Biochemist Christian de Duve speaks at a news conference at Rockefeller University after being awarded a share of the 1974 Nobel Prize for medicine or physiology. (Associated Press)

Christian de Duve, 95, a Nobel Prize-winning scientist who was regarded as one of the founders of modern cell biology and helped to show how the work of living cells is carried out by smaller, specialized structures within them, died May 4 in Nethen, Belgium.

The Catholic University of Louvain, where he was professor emeritus, said on its Web site that he had “decided to leave this world” and praised his contributions to medical research. Dr. de Duve shared the 1974 Nobel Prize in Physiology or Medicine with Albert Claude and George E. Palade.

The Belgian newspaper Le Soir said Dr. de Duve, a Belgian citizen, had chosen to die by euthanasia. The practice is legal in Belgium. The newspaper said he gathered his four children around him to end his life, in the words of a daughter, “in great serenity.”

Agence France-Presse quoted Dr. de Duve as saying he had been incapacitated at his home by illness.

His work on cell biology and the mechanisms by which cells work was credited with offering new insights into a variety of maladies and pointing the way toward better treatments.

The honors he received and the esteem in which he was held stemmed from his work on lysosomes and peroxisomes. These are specialized structures found inside cells and are known as organelles, for “little organs.”

The lysosome, Dr. de Duve found, performed digestive activity inside cells. It has been described as carrying out on the cellular level a function similar to that of the immensely larger digestive organs of living beings.

Accounts of Dr. de Duve’s work describe a willingness to go where curiosity and observation led. Imagination, deduction and inference were crucial to his scientific discoveries.

Many techniques he used resembled refinements of common household activities, including grinding up cells and their components in a kitchen blender. He separated heavier portions of ground-up cell material from lighter ones by using a centrifuge.The process works in the same way that cream is mechanically separated from milk.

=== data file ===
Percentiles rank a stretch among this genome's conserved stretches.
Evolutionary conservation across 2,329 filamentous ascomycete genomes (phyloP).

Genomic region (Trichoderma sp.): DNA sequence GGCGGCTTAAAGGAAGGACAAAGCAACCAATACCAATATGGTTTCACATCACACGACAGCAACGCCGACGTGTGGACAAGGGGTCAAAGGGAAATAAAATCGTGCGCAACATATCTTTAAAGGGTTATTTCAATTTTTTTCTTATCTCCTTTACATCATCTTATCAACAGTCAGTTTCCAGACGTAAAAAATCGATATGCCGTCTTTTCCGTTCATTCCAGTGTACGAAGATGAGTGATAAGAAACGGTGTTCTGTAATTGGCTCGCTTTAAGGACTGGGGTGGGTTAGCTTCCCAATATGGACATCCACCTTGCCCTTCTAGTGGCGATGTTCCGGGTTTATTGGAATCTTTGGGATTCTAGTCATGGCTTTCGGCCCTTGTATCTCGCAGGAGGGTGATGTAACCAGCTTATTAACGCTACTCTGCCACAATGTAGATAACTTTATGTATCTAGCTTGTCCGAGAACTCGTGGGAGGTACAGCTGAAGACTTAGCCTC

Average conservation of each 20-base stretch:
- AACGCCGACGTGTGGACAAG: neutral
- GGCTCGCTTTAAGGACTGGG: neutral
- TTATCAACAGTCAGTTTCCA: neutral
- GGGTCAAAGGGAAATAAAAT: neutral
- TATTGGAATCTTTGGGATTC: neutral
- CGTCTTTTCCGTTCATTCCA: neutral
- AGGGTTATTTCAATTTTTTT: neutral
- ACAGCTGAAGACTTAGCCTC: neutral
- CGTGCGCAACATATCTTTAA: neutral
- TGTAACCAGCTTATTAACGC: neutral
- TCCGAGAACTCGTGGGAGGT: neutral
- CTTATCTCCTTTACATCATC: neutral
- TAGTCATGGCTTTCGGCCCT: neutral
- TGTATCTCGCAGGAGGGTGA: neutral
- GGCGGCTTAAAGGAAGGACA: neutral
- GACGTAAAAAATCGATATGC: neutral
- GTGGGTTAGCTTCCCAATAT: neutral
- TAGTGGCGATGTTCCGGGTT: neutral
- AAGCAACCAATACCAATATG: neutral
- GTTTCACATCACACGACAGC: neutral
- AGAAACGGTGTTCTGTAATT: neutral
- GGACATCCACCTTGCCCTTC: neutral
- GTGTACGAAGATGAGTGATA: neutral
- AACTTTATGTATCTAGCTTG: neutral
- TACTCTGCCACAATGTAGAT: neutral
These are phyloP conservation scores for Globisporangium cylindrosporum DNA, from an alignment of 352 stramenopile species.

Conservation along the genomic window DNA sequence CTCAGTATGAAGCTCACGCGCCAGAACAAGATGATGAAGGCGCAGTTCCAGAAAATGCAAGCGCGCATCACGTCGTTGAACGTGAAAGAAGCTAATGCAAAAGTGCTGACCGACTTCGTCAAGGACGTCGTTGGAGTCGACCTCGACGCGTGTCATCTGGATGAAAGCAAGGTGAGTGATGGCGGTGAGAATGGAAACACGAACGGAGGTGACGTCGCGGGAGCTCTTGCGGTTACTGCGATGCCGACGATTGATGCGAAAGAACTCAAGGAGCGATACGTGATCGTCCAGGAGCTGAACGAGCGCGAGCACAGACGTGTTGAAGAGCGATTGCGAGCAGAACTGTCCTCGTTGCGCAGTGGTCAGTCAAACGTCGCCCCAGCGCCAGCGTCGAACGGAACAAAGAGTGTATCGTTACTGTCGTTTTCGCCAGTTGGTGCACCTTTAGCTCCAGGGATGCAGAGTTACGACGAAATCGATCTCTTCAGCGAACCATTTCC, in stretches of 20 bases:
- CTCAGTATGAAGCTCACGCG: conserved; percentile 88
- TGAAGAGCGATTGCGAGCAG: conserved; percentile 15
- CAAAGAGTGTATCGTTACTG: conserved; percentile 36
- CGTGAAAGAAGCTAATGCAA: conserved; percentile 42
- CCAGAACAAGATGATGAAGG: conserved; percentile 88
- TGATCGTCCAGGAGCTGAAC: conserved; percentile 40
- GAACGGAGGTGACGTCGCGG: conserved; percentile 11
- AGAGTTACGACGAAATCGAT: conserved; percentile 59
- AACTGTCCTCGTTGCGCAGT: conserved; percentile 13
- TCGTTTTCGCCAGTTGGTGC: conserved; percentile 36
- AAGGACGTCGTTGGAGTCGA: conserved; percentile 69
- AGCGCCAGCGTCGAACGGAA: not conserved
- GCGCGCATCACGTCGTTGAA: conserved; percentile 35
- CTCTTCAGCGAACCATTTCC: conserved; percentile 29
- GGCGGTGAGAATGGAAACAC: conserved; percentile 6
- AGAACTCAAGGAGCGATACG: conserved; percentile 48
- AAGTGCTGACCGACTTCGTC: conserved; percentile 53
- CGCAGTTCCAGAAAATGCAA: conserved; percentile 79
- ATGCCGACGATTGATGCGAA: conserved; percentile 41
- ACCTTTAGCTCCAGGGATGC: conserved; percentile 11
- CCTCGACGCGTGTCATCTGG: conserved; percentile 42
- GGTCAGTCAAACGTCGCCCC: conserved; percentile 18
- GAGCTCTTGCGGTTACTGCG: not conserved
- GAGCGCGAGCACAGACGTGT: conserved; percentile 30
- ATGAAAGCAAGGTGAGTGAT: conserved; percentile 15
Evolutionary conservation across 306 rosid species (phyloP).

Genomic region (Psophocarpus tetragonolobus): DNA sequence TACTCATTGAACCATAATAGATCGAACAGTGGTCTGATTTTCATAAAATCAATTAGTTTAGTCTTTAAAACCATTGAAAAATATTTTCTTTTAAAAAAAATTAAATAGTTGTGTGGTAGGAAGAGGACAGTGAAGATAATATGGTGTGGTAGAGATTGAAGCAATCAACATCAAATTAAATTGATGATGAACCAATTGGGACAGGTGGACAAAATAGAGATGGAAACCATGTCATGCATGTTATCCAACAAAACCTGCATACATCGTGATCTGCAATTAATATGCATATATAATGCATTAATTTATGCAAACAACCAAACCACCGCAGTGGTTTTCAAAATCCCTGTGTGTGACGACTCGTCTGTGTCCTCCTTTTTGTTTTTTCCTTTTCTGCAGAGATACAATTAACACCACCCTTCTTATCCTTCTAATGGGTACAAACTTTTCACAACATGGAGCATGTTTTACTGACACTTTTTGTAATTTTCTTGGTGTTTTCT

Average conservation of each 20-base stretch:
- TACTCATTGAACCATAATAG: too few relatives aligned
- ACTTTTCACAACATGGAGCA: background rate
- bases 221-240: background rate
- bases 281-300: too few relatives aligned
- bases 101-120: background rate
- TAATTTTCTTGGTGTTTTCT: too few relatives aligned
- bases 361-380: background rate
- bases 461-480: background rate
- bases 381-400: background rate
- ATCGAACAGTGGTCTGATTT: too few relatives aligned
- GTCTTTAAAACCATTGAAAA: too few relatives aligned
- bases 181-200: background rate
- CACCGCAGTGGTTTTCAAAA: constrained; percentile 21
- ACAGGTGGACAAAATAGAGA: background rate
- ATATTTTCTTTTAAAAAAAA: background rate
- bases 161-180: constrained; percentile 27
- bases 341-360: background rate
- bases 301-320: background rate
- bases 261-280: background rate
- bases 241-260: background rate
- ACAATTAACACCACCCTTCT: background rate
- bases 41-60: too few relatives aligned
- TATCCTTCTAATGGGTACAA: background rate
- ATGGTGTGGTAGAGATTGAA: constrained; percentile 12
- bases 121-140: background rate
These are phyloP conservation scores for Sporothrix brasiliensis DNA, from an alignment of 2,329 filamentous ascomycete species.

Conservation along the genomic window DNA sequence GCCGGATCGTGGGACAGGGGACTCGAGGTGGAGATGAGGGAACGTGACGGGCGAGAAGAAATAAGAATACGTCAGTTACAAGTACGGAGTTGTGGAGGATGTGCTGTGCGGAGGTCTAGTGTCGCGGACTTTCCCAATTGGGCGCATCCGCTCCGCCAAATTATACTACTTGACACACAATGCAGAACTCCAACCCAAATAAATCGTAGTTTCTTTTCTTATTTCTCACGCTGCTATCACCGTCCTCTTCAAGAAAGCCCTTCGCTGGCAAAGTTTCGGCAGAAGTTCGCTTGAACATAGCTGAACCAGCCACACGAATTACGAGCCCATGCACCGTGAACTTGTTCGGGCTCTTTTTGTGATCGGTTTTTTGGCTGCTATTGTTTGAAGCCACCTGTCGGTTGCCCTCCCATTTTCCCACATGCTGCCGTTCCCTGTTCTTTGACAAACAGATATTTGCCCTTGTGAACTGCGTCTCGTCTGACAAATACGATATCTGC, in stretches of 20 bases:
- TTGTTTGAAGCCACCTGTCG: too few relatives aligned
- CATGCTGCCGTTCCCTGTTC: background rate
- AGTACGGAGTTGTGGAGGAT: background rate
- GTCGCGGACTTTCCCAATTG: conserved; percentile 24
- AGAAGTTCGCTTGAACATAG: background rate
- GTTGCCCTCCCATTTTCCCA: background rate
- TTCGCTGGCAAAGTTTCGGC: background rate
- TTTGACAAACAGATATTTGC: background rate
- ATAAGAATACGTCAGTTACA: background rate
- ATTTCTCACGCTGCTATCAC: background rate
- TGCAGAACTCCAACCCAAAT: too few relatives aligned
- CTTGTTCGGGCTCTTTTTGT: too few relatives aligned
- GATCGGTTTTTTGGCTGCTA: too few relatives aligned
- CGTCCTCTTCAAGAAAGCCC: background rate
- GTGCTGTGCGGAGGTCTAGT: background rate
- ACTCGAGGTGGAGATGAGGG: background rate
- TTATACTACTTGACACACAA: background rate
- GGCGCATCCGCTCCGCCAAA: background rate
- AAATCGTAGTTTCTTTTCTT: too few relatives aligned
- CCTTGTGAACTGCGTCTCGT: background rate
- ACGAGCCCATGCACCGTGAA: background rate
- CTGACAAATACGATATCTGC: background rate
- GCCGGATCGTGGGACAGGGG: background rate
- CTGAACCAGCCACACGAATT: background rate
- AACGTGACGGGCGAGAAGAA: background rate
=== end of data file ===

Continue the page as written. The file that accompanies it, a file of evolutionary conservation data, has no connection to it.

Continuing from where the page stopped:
A key discovery turned on Dr. de Duve’s effort to find what part of a cell made the enzyme phosphatase. His success stemmed from spotting something odd and tracking down the cause.

When cellular material was treated gently before being introduced to the centrifuge, it produced only a small amount of the enzyme. The amount was far less than when the material was subjected to the blender. But gradually, after the mechanical work was over, enzyme levels increased in the gently treated material.

Dr. de Duve realized that the passage of time was slowly breaking down the tough outer membrane of the organelle. The ultimate effect was the same as when the membranes had been quickly chopped up in the blender.

From this observation, he deduced that the enzymes had been produced inside the organelles and had been confined there by the organelle membrane. When the membranes broke, the enzymes leaked out.

Christian Rene de Duve was born Oct. 2, 1917, near London. His parents had fled to England during World War I. They soon returned to Belgium, and he grew up in Antwerp and studied at the Catholic University of Louvain, from which he received a medical degree in 1941 and a PhD in 1945.

Dr. de Duve received additional training in biochemistry at institutions in Sweden and the United States.

He became a full professor of physiological chemistry at Louvain in 1951, studying the action of insulin on the cellular level. The observation of the surprising growth with time of phosphatase led him to drop insulin work and embark on the path that led to the discovery of the lysosome in 1955.

In 1962, he was named a professor at Rockefeller University in New York, while retaining his connection to Louvain. He later founded the International Institute of Cellular and Molecular Pathology in Brussels.

His wife of 65 years, the former Janine Herman, died in 2008. Survivors include four children; two brothers; and seven grandchildren.